Coffee is the most popular drink in the world: for Italians it is a ritual, Americans are crazy about it, it is appreciated at all latitudes. Some people drink it bitter, others very sweet. Some people drink it restricted, corrected with alcohol or milk. Some people drink it in a glass cup, others drink it quickly and then run to the office… But what’s coffee?
The word “coffee” comes from the Arabic “qahwa”, which means “what raises you”. Spreading in Arabia, the drink was called “kahvé”. Finally, with the diffusion in Europe and in the world, it has been called in the different countries Caffè, Coffee, Cafè, Kaffee etc…
There are many legends about the discovery of coffee. Elena Di Troia, for example, seems to entertain her guests by offering them a drink colled “nepenthe”, also known as “the black drink of Gods“. Kaldi, an Ethiopian shepherd, would have noticed that his goats “stirred” after having chewed coffee leaves. Then, there are Christian legends, involving Moses, or Muslims, involving Allah, to the most credible legends like the burning of an Abyssinia wood that would have accidentally revealed to men the aroma of roasted coffee beans. What is certain is that its unmistakable aroma accompanies man since he was born and at every latitude.
Coffee is an evergreen shrub of the Coffea genus, of the Rubiacee family, originally from Ethiopia. Its flowers smell of jasmine, are white and bloom for a few days before wilting. Its fruits, the “drupes”, grow on the branches arranged similar to cherries or olives and are of an intense color, mostly red and sometimes yellow. Inside the fruit we find the seed, usually divided into 2 parts coupled, which will become our coffee bean.The fruits are grouped in clusters. The clusters simultaneously contain fruits of different ripeness and with different defects. Coffee grows in the tropical areas of the world, where rains are abundant, from 500 to 2000 meters above sea level, improving its quality with altitude. The plant grows on any soil, even if the best is volcanic, on spontaneous shrubs, semi-cultivated or cultivated “in battery”, in shaded or full sun plantations.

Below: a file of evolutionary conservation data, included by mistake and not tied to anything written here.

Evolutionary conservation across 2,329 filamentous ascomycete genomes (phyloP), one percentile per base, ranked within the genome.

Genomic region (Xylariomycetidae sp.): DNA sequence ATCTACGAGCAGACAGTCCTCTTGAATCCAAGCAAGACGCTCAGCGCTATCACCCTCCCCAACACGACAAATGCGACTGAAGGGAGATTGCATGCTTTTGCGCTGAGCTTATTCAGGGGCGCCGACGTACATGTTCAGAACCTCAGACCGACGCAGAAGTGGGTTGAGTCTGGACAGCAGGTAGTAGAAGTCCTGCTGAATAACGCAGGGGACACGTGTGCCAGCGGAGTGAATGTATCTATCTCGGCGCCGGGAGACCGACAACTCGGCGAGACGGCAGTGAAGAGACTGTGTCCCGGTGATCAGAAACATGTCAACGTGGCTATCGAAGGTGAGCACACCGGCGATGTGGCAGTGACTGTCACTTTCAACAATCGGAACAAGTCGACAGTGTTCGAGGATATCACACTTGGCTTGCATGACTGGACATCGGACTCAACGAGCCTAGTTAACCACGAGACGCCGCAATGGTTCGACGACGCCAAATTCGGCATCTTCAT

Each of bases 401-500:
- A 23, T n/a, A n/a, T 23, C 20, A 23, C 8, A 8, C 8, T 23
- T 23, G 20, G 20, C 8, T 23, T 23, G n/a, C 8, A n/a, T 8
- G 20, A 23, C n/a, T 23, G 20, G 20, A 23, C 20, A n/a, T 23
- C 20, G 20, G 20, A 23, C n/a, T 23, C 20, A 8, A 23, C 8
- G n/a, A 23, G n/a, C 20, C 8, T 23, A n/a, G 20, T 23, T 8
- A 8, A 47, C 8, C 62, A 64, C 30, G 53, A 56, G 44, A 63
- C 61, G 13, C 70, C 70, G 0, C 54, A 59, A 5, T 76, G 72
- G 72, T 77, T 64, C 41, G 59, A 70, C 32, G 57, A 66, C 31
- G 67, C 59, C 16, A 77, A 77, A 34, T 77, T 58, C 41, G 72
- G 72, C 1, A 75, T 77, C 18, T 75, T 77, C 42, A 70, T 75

In the same year you can get from one to five coffee crops. The fruits can be picked:- by hand, one by one, collecting only ripe fruits;- by quickly pulling all the cherries from the branches, tearing them from the inside out, getting ripe drupes, dried drupes, drupes marches, flowers and branches;- mechanically, passing over the rows of plantations in “battery” with machines that shake the bushes, dropping the cherries.After harvesting, the pulp is removed by natural or dry method. At this point, the coffee is put in jute bags of 60/70 kg and travels on large ships up to reach roasting all over the world, where it is cleaned, selected, toasted, ground, packaged and left to age for about 30 days . Finally, coffee arrives at the bar, at home, at the office … anywhere in the world for a pleasant break, possibly in company.
So, in such a complex production process, starting from crops so far from us, what should we choose, focusing on quality? What is the secret for an espresso that preserves tradition but is young and modern, appreciated by international consumers, which is good for health: